As we sit tonight and let the polls be counted, I have a few very recent revelations to share.
Clinton famously said "It's the economy, stupid." Politicians from all sides eagerly co-opted that approach over the last few weeks here in Canada, but I think they got it wrong. Sure, they spoke to what Canadians were most worried about, but you heard it here first: Canadians got it wrong too. Ironically enough, Harper hit the nail on the head when he raised the specter of leadership two years ago in his anti-Dion slamfest almost two years ago. Harper is a great politician, but is not an effective leader, which is exactly why he went out of his way to tear down that part of his opponent.
He has been accused of aping the policies of George Bush, but I disagree. He hasn't quite signed on to the policies, but he sure as hell took entire chapters out of the political playbook. He made it his mission to distort Dion's leadership qualities, thus avoiding a discussion of his own. Bush and Rove were quite good at those kinds of red herrings. Brilliant, really. Many pundits will tell you that Harper's "team" featured weak, under performing ministers that had to take the bulk of their direction from the Prime Minister's Office, and were usually roasted on the national and international stage whenever they spoke their minds. Most would acknowledge that Harper's method of interacting with the opposition parties created one of the most negative House of Commons sessions in history. This was no accident, considering that he released a manual to his caucus that instructed them in the fine art of disrupting parliamentary committees. I could go on, but those of who like Harper will disagree with me no matter what, and those of you would dislike him already agreed with me about six sentences ago. If Harper had been running a company, half of his employees would have quit or been fired long ago, and the company would have folded.
For the record, Dion is a great leader, but a lousy politician. He has surrounded himself with good, quality people that would have formed a very effective and cooperative cabinet. He had good ideas and was not afraid to listen to other people and their ideas, which is a hallmark of good leadership. He trusted his candidates to make the right decisions and not rely too heavily on talking points. The problem is that these are all things good managers/leaders do in business and government, but they are not what smart politicians do. You see, the fact that Harper framed it on leadership, and the fact that Dion effectively failed to debunk Harper's accusations through either debate or smart politicking, is perhaps the biggest failing of the campaign. Some may argue it was the green shift, but I stand by my assertion that it was leadership.
Here's where the rest of Canada dropped the ball. We decry talking points, "gotcha journalism" , poll obsessed pundits and negative campaigning, but fall for all of those things, hook, line, and sinker every time. Dion put himself out there every day, doing hundreds of interviews unscripted, giving us a sample of how open and accountable he would be as a Prime Minister, and most people guffawed and refused to listen through his heavy accent and imperfect English. Conservative supporters called it the "Liberal friendly media", forgetting that their fearless leader chose to restrict press conferences and refuse to take part in any interview that didn't show him the questions in advance.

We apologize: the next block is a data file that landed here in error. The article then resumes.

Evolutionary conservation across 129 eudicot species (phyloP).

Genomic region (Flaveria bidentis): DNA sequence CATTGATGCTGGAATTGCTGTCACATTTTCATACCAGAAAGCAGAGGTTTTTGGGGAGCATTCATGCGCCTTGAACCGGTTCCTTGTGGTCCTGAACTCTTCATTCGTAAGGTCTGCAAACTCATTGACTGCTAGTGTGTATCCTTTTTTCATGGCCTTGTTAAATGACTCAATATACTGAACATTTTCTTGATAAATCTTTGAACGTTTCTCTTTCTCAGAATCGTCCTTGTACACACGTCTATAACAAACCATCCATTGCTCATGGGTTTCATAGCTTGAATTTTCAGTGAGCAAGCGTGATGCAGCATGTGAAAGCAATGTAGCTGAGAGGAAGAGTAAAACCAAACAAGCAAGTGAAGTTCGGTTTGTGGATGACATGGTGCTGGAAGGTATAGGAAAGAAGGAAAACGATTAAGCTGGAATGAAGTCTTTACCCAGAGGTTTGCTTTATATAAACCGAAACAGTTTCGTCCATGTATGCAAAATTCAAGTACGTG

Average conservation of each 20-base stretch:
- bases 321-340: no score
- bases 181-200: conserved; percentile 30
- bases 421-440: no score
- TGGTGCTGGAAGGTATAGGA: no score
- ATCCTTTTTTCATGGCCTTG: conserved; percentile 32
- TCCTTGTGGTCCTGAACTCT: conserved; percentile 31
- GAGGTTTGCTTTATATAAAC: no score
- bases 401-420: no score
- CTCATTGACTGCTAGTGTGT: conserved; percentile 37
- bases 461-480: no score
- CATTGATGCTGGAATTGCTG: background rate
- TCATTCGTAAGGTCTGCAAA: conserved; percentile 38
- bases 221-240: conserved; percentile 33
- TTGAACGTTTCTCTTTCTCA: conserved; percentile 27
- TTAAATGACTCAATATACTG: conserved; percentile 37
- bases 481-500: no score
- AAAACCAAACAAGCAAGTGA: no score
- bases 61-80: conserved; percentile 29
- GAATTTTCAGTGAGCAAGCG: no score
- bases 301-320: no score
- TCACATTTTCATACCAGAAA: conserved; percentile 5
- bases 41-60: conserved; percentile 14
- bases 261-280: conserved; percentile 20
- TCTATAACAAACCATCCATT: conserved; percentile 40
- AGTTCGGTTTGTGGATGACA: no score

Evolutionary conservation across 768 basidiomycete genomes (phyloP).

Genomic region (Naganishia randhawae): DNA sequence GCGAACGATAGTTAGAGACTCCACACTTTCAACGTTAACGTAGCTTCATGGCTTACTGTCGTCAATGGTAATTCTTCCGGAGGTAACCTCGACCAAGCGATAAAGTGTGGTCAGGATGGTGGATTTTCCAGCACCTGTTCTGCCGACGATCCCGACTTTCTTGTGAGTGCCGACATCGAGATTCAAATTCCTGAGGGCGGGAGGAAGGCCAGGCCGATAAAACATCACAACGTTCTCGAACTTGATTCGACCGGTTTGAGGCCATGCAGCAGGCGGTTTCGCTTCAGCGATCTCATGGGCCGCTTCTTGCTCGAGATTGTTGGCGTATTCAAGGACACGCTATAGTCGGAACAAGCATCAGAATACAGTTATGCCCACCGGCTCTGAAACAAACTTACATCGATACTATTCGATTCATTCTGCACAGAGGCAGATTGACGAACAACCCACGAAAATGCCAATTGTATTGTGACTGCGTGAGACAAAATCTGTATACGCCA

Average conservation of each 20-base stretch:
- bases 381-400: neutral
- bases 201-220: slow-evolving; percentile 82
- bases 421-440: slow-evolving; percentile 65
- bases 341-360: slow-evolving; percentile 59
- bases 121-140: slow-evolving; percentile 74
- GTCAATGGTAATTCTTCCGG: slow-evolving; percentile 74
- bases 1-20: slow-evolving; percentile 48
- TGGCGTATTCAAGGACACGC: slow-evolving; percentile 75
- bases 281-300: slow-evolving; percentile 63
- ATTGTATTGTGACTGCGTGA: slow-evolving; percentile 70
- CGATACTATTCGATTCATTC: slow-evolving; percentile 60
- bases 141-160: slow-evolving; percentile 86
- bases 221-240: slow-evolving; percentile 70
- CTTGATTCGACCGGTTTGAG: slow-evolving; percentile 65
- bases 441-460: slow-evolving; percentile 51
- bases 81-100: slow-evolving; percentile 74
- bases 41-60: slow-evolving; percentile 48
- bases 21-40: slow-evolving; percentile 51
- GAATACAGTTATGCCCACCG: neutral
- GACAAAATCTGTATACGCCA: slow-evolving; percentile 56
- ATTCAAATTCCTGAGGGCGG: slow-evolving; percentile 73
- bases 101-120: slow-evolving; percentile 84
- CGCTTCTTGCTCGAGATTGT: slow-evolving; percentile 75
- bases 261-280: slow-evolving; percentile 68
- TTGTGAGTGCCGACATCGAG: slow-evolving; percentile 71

We all saw the dirty tricks and undemocratic actions that Harper took over the last years, and either shook our heads or called him "decisive". We continually ask for our politicians to stop being politicians, and this election, we actually saw a candidate step forward and be honest, discuss policy, demonstrate transparency, and be a generally poor politician. Our response? We questioned his leadership and decisiveness. I thought we didn't like politicians, so why are we slagging this man for granting us our biggest wish? I can only hope that as the years go by, we stop confusing politicians with leaders.
And this is why it's not the economy, it's leadership. Regardless of who has the better policy ideas, we are electing people who are supposed to lead, and bring us together in concerted action to maintain and build this nation. The leaders who do so will not burn bridges before they are built, and will effectively set aside their egos and delegate the hard jobs to the people that can handle them. We have not seen that for quite some time. Unless the controversial entity of strategic voting rears its ugly head, we will probably get a Conservative minority - and for the moment, we deserve no better.
- ▼ 2008 (5)